"Is narrowing a short list of candidates to replace the late Supreme Court Justice Ruth Bader Ginsburg. NPR's Carrie Johnson reports. Women dominate the list. Sources familiar with the process tell NPR that Amy Cockney Barrett Barbara logo and a mole for par are being seriously considered by the Trump administration. President Trump could announce his choices Early is Monday or Tuesday. Barrett is the front runner for now, the sources say she's a judge on the federal appeals court for the seventh Circuit and was a finalist during the last high court vacancy. Barbara Logo is a Florida native and a Cuban American who could energize Latino voters this fall and a multi part of Kentucky sits on the appeals court for the sixth Circuit. He's a favorite of Senate Majority Leader Mitch McConnell. Trump says Republicans should move on his nominee without DeLay. Carrie Johnson. NPR NEWS Washington
All Things Considered
Barr Criticizes Prosecutors, Makes Incendiary Comments On Slavery And Pandemic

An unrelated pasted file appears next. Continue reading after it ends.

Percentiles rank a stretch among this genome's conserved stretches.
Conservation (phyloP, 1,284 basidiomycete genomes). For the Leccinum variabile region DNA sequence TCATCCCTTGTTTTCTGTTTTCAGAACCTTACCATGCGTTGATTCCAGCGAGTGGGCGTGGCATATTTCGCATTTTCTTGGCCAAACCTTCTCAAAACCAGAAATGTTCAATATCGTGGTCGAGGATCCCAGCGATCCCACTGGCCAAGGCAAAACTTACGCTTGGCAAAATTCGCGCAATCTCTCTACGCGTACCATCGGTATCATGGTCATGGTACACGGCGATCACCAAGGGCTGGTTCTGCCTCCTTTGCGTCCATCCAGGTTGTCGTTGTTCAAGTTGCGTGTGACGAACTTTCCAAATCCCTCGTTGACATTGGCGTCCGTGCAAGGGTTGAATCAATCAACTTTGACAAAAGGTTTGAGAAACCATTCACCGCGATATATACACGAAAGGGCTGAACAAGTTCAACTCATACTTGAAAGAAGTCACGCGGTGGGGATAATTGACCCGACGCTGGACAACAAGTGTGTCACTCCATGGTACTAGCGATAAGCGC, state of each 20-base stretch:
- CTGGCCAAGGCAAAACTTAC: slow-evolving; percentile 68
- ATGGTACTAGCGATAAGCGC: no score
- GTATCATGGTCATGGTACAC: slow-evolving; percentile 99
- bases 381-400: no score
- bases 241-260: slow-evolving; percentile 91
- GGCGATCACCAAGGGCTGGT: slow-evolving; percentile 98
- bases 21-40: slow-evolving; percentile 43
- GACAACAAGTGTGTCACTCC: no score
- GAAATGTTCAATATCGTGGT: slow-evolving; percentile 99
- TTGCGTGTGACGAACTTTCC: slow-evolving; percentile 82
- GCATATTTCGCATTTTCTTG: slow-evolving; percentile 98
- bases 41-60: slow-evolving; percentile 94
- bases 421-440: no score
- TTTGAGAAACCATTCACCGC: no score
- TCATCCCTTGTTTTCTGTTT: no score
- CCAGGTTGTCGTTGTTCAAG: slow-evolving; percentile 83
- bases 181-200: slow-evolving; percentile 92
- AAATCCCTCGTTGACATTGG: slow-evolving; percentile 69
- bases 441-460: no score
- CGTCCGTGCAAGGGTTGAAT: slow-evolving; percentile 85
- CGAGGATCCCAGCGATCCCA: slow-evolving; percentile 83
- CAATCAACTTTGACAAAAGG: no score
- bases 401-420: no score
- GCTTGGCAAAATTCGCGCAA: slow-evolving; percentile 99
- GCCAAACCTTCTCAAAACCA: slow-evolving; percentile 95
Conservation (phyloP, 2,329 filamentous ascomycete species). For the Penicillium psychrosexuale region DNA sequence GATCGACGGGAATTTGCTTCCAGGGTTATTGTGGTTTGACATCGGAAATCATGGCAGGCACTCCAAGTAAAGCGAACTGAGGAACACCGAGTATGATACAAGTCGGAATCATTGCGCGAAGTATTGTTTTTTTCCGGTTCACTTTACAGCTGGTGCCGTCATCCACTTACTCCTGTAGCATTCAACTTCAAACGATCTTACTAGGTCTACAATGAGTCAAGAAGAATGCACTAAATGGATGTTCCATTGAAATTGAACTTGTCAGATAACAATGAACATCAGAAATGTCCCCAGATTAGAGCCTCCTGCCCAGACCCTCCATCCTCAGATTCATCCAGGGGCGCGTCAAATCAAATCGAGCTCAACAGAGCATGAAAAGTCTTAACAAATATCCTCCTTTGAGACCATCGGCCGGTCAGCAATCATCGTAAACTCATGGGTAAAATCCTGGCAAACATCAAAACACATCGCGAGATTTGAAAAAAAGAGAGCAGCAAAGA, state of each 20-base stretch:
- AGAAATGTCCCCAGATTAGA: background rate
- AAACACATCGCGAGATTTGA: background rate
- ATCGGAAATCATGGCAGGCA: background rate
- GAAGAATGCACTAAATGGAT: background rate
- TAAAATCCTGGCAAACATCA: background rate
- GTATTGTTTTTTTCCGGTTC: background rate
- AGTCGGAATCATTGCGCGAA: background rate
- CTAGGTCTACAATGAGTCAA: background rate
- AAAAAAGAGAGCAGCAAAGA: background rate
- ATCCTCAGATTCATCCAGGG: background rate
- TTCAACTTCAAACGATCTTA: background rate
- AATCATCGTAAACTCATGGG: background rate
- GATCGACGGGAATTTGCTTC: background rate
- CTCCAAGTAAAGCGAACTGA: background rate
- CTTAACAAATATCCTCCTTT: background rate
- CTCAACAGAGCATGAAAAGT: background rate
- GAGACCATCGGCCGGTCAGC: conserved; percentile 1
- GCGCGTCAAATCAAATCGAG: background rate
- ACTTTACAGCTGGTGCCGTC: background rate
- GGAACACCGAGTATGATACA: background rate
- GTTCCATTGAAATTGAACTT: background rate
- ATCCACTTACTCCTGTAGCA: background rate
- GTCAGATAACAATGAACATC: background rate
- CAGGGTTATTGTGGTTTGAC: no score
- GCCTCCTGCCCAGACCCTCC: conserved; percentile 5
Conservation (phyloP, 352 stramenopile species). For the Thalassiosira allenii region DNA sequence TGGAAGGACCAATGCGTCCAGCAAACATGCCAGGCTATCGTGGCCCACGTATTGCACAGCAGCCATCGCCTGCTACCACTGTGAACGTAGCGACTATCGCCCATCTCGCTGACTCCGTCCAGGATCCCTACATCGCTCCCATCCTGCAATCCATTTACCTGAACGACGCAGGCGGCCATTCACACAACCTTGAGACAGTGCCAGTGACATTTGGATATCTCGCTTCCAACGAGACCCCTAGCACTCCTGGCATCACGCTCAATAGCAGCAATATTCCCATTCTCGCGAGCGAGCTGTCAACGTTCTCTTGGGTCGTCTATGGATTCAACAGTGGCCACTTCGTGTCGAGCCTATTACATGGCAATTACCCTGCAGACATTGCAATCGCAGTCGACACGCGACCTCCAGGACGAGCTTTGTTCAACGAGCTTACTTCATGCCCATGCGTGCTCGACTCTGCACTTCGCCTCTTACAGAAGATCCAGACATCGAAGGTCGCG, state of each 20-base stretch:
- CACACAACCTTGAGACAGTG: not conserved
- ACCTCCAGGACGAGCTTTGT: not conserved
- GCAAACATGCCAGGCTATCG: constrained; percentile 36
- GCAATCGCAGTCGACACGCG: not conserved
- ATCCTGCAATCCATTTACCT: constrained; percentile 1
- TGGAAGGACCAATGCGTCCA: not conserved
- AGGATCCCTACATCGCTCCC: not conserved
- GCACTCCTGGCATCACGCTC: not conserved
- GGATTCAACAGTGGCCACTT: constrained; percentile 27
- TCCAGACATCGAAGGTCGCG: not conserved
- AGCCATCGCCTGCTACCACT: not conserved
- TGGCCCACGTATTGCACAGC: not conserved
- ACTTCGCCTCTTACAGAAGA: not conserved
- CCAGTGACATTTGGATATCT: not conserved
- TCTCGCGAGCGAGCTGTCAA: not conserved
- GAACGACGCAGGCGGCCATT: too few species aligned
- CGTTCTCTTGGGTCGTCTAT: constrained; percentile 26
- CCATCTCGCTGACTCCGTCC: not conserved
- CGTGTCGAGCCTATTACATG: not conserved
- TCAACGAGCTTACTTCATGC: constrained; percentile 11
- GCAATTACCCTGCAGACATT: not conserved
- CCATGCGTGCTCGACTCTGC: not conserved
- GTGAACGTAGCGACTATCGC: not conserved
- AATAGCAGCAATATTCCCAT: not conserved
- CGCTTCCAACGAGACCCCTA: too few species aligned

"Attorney General Bill Bar is not known for mincing words. But his remarks at a Constitution Day celebration last night are reverberating far beyond the walls of the Justice Department. Bar, criticized his own prosecutors and made incendiary comments about slavery and the Corona virus pandemic with us to talk about what theater knee general said, is NPR, national justice correspondent Carrie Johnson. I carry high there. Let's start with bars. Comments on lockdowns over Copan 19. What did he say about that? A member of the largely conservative I ins last night asked bar about restrictions on attendance at religious ceremonies because of the Corona virus pandemic. The attorney general pointed out that his Justice Department has been sending letters to state and local governments about religious freedom. And then he started talking about proposals for a national stay at home order. Let's take a listen. Other than slavery, which was a different kind of restraint. This is the greatest intrusion on civil liberties in American history. Now, the reaction of those comments was Swift. The highest ranking black lawmaker in the House of Representatives, Jim Clyburn, called those comments by bar among the most ridiculous tone deaf and awful things he's ever